Japan to restart reactor in test of Abe’s nuclear policy

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No.1 (L) and No.2 reactor buildings are seen at Kyushu Electric Power's Sendai nuclear power station in Satsumasendai, Kagoshima prefecture, Japan, July 8, 2015. REUTERS/Issei Kato

TOKYO/SATSUMASENDAI , Aug 10: Japan is due to switch on a nuclear reactor for the first time in nearly two years on Tuesday, as Prime Minister Shinzo Abe seeks to reassure a nervous public that tougher standards mean the sector is now safe after the Fukushima disaster in 2011.
Abe and much of Japanese industry want reactors to be restarted to cut fuel imports, but opinion polls show a majority of the public oppose the move after the nuclear crisis triggered by the earthquake and tsunami in March 2011.
In the worst nuclear disaster since Chernobyl 25 years earlier, the meltdowns at the Fukushima Daiichi plant caused a release of radioactive material and forced 160,000 from their homes, with many never to return.
The crisis transfixed the world as the government and the Fukushima operator, Tokyo Electric Power (Tepco), fumbled their response and took two months to confirm that the reactors had undergone meltdowns.
Kyushu Electric Power said it aimed to restart its No. 1 reactor at its Sendai plant at 0130 GMT on Tuesday (2130 ET on Monday).
The plant on the west coast of Kyushu island is the furthest away of Japan’s reactors from Tokyo, where protesters regularly gather outside Abe’s official residence to oppose atomic energy.
At nearly 1,000 km (600 miles) from the capital, Sendai is closer to Shanghai or Seoul.
A successful restart would mark the culmination of a process whereby reactors had to be relicensed, refitted and vetted under tougher standards that were introduced following the disaster.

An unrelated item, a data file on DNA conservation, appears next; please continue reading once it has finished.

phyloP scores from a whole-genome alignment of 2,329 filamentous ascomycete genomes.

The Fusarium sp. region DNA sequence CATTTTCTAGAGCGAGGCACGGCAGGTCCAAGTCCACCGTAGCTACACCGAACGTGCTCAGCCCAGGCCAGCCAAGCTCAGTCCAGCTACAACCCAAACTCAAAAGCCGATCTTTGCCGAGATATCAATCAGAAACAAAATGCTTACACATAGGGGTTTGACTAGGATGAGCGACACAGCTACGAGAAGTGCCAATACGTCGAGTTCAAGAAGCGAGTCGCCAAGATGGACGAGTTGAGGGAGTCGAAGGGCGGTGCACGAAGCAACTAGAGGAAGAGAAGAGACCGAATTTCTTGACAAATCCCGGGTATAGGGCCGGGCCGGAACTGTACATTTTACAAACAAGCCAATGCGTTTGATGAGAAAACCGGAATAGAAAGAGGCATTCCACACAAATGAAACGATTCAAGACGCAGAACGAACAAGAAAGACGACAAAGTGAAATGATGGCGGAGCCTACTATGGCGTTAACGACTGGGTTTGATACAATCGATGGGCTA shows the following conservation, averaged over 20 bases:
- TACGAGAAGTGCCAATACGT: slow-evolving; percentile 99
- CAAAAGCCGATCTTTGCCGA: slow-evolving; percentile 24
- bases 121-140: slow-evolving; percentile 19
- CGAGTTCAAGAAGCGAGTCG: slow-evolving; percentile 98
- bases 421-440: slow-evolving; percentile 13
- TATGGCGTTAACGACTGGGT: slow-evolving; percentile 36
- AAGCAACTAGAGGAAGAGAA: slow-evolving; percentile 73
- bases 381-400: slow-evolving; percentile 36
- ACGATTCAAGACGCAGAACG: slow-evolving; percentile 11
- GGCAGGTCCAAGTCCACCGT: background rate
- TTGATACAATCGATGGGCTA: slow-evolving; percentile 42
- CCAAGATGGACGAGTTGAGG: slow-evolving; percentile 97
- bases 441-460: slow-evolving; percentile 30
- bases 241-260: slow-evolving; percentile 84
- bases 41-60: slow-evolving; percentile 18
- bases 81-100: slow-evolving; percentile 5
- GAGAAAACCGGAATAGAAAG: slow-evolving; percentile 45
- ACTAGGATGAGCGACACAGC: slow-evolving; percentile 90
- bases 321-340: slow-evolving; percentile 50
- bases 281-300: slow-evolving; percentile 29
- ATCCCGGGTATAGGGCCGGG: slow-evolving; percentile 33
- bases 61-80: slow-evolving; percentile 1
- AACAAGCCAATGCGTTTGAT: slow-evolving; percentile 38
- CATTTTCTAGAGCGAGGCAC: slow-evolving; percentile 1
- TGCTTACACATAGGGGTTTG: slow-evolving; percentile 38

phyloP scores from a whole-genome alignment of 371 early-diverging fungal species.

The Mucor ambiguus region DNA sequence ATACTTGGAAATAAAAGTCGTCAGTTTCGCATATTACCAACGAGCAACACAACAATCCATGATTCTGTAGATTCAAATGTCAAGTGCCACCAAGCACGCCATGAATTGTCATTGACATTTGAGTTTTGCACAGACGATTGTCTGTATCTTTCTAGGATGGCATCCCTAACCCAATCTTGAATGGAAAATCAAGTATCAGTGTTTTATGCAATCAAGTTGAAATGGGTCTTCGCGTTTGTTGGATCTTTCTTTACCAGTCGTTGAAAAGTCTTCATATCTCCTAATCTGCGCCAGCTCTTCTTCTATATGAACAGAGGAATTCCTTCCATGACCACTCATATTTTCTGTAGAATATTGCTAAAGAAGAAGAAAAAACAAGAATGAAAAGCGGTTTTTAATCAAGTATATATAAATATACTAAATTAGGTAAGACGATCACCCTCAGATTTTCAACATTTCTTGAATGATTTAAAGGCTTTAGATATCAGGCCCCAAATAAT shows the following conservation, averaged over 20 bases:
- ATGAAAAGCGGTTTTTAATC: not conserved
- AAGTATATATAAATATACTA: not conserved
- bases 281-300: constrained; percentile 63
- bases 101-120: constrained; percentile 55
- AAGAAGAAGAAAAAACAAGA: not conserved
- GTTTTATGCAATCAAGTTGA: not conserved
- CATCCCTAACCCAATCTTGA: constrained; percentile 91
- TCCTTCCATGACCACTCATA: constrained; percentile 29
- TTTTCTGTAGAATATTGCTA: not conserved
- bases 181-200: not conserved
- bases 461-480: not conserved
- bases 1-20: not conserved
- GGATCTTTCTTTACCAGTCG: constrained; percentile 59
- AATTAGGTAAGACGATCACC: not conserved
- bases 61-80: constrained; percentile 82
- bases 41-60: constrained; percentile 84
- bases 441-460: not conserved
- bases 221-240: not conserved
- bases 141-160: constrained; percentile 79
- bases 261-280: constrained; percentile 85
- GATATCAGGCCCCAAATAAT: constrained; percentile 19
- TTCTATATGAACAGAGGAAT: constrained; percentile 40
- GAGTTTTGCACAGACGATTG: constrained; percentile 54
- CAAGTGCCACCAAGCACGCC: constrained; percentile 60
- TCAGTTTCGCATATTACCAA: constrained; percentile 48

While two reactors were allowed to restart for one fuelling cycle in 2012, the whole sector has been shut down since September 2013, forcing Japan to import record amounts of expensive liquefied natural gas.
As well as cutting energy costs, showing it can reboot the industry safely is crucial for Abe’s plans to export nuclear technology, said Malcolm Grimston, a senior research fellow at Imperial College in London.
“Japan also has to rehabilitate itself with the rest of the world’s nuclear industry,” said Grimston.
At the Sendai plant, Kyushu Electric expects to have power supply flowing within a few days if all goes to plan. It aims to start the station’s No. 2 unit in October.
The head of Japan’s atomic watchdog said that the new safety regime meant a repeat of the Fukushima disaster would not happen, but protesters outside the Sendai plant are not convinced.
“You will need to change where you evacuate to depending on the direction of the wind. The current evacuation plan is nonsense,” said Shouhei Nomura, a 79-year-old former worker at a nuclear plant equipment maker, who now opposes atomic energy and is living in a protest camp near the plant.

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